An awkward power struggle has broken out among foreign and local beggars in Oslo, ironically over their street sales of a magazine whose very title calls for more equality in the capital.
Norwegian beggars are getting competition from foreign beggars, and conflicts are breaking out.
The conflict is over who should be allowed to peddle the magazine, which sells for NOK 50. Its sellers can keep half of the proceeds.
The magazine, called “=Oslo” (equal Oslo), was started up to help provide an income source to those who otherwise would beg for spare change on the streets of the capital. Many of its original sellers were Norwegian drug addicts.
Now, however, new groups of foreign beggars want to sell the magazine as well, reported newspaper Dagsavisen earlier this week. The magazine won’t let them, saying the sellers should be Norwegian and must be able to speak Norwegian.
That’s led to protests, and state authorities are investigating whether “=Oslo” is violating anti-discrimination laws. “If we find that ‘=Oslo’ has broken the law, they’ll have to find a new solution for the foreigners,” said Ingeborg Grimsmo, Norway’s acting discrimination ombud.
Why would a magazine originate with the intention of having “beggars” sell their product? It’s insane. Remember when Rudy Giuliani began cleaning up New York City by removing the beggars who were washing car windshields in city traffic?
The problem with “beggars” is that keeping civic order is an on-going problem. Mayor Giuliani solved it in his time, but the squeegee men are making a comeback in The Big Apple and their appearance scares people because of what it represents – erosion of public space. These depredations don’t stay “cured”; they demand vigilance and creative thinking. Neither is in great supply in Norway.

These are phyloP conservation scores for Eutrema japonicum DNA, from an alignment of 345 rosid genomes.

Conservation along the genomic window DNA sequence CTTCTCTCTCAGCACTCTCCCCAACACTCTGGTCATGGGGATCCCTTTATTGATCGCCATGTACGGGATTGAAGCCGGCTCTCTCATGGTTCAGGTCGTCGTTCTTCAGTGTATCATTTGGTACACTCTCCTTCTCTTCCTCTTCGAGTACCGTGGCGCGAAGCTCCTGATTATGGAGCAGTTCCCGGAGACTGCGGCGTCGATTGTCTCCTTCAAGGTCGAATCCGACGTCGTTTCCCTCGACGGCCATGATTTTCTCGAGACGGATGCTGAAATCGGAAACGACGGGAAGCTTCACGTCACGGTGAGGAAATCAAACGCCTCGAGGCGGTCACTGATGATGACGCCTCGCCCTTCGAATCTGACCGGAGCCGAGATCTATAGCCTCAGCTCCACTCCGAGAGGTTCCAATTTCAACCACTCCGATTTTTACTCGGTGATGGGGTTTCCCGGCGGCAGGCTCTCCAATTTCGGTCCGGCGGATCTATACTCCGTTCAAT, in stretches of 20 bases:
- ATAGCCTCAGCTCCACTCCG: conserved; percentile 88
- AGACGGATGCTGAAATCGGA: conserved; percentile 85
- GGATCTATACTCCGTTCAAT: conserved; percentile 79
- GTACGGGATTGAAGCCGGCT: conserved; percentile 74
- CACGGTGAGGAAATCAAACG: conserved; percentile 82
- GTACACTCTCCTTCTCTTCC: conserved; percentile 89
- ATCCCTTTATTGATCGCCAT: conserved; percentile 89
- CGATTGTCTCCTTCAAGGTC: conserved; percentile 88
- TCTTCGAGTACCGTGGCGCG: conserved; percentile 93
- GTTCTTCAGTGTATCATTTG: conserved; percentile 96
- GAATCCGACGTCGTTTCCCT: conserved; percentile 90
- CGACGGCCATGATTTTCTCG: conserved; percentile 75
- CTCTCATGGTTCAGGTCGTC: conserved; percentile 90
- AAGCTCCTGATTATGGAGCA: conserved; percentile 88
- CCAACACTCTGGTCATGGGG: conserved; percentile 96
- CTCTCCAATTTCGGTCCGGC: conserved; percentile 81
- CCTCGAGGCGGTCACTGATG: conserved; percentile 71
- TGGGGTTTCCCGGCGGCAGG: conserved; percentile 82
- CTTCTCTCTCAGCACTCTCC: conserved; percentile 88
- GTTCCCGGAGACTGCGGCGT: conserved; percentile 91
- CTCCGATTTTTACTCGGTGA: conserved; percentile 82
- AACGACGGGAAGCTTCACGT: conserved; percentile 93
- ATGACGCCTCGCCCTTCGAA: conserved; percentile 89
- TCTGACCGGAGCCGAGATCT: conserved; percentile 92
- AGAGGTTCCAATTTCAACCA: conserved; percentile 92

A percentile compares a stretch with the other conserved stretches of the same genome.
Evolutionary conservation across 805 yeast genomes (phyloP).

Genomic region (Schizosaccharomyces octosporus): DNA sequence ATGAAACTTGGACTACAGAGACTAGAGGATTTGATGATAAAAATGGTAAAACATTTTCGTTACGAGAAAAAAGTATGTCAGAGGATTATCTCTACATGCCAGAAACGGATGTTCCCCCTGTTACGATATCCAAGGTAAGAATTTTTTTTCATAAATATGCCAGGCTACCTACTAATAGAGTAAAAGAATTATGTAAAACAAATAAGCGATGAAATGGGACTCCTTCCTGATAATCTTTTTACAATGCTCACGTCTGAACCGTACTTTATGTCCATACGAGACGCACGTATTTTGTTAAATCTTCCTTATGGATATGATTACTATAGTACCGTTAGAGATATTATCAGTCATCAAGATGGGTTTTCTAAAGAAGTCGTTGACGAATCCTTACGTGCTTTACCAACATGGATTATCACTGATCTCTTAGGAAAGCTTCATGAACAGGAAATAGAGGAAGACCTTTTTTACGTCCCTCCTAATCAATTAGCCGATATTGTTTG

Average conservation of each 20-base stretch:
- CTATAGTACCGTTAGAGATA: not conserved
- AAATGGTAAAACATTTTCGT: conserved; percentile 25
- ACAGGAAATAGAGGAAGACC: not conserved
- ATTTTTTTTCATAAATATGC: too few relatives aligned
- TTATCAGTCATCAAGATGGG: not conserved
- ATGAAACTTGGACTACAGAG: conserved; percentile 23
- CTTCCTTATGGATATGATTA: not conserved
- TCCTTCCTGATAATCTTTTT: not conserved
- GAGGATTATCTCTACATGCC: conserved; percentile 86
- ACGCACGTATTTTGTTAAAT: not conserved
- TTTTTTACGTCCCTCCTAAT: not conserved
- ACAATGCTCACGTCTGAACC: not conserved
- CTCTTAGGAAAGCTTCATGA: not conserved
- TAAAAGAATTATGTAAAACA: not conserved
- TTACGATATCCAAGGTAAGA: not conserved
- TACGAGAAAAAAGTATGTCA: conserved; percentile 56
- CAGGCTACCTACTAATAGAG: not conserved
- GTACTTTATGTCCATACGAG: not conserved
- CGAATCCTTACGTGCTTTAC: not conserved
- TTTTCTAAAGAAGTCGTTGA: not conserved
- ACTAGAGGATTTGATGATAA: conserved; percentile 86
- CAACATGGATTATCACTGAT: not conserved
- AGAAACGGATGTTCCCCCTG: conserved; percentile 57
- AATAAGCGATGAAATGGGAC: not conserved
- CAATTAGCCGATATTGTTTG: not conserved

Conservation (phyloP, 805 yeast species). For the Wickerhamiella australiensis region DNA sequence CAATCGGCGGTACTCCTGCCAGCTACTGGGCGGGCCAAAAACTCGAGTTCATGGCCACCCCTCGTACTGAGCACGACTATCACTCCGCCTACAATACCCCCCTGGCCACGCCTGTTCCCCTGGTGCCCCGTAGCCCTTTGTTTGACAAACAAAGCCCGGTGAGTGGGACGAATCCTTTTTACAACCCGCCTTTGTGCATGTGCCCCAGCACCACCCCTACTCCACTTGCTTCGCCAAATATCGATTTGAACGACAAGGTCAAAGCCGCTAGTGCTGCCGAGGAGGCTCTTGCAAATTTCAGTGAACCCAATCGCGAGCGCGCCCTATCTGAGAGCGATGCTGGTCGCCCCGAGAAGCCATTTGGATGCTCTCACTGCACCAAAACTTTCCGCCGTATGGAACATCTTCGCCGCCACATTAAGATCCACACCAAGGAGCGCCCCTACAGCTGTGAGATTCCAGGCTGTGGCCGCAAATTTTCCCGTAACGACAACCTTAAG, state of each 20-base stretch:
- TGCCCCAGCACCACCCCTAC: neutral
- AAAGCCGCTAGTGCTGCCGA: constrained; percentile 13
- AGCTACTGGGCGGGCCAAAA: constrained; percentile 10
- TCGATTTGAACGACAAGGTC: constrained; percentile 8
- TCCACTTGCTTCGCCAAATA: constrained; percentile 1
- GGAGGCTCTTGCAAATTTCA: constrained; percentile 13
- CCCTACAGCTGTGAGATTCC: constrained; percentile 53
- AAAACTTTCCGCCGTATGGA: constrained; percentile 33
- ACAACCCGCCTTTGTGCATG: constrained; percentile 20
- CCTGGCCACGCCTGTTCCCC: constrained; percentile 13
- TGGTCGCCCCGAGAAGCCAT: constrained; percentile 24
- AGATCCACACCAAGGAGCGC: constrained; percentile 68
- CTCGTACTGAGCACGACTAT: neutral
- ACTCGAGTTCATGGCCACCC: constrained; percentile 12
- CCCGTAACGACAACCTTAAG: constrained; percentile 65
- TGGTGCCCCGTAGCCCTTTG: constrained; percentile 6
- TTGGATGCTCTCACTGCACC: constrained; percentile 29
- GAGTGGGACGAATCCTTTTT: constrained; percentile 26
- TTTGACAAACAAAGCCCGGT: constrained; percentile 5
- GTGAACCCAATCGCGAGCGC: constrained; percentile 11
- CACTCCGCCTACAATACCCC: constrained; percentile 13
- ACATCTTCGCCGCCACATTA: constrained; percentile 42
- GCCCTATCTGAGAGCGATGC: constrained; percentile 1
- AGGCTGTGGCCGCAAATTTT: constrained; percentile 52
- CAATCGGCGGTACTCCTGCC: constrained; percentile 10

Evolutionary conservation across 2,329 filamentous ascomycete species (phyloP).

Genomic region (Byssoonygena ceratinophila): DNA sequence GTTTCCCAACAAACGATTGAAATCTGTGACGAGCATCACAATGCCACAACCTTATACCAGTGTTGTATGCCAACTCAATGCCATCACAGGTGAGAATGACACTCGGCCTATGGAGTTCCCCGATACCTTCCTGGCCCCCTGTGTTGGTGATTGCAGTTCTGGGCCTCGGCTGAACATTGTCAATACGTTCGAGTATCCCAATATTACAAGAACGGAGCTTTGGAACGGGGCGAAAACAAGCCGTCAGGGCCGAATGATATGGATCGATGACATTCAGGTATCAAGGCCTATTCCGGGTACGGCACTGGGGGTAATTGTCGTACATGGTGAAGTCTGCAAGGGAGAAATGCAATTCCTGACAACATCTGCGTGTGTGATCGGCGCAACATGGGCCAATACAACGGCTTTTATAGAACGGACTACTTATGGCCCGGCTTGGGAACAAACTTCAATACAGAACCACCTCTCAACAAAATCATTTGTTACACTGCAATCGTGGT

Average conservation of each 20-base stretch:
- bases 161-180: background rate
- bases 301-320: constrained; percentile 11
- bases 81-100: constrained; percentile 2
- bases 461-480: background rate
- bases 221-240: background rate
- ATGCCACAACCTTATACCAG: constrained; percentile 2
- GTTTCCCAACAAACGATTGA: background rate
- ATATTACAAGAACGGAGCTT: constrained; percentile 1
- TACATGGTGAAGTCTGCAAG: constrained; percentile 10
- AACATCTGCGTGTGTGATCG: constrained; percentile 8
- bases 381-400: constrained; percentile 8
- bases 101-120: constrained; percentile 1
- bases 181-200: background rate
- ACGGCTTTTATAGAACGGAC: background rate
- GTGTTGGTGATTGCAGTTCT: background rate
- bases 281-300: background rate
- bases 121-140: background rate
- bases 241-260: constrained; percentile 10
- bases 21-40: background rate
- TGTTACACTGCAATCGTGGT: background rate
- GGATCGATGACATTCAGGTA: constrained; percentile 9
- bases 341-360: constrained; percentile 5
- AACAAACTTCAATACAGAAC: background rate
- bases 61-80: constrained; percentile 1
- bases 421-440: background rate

Here’s another problem where the authorities cynically leave in a bind those who would help the hungry:
Thorny issues also have broken out within an Oslo organization that serves the poor and offers them free food (Fattighuset). It has refused to give food to the foreign beggars, claiming that the foreigners try to sell the food on the street.
“We can’t have that,” said Johanna Engen, a board member at Fattighuset, arguing that it defies the purpose of the aid and can threaten donations.
The anti-discrimination authority is investigating whether Fattighuset can legally only give food to poor Norwegians and not poor foreigners. “There are important principles at stake,” Grimsmo said, arguing that the foreigners are becoming “more and more” stigmatized in Norway.
People get “stigmatized” when they consistently operate outside the mores of local culture. Perhaps these “foreigners” of unnamed ethnicity come from a place where ripping off charitable organizations is all in a day’s work.
Fattighuset is absolutely right: letting this go on would threaten donations. But the “anti-discrimination authority” is not concerned with outcomes; it lives for procedures. And by its lights, procedures take precedence over virtue.
When a government – be it local, state, or federal – has that much power over charitable endeavors and it uses that dominance with Kafkaesque indifference, then the government is acting with evil. Indifferent evil, but evil nonetheless.
Fjordman called it a maelstrom of chaos. His powers of perception are acute.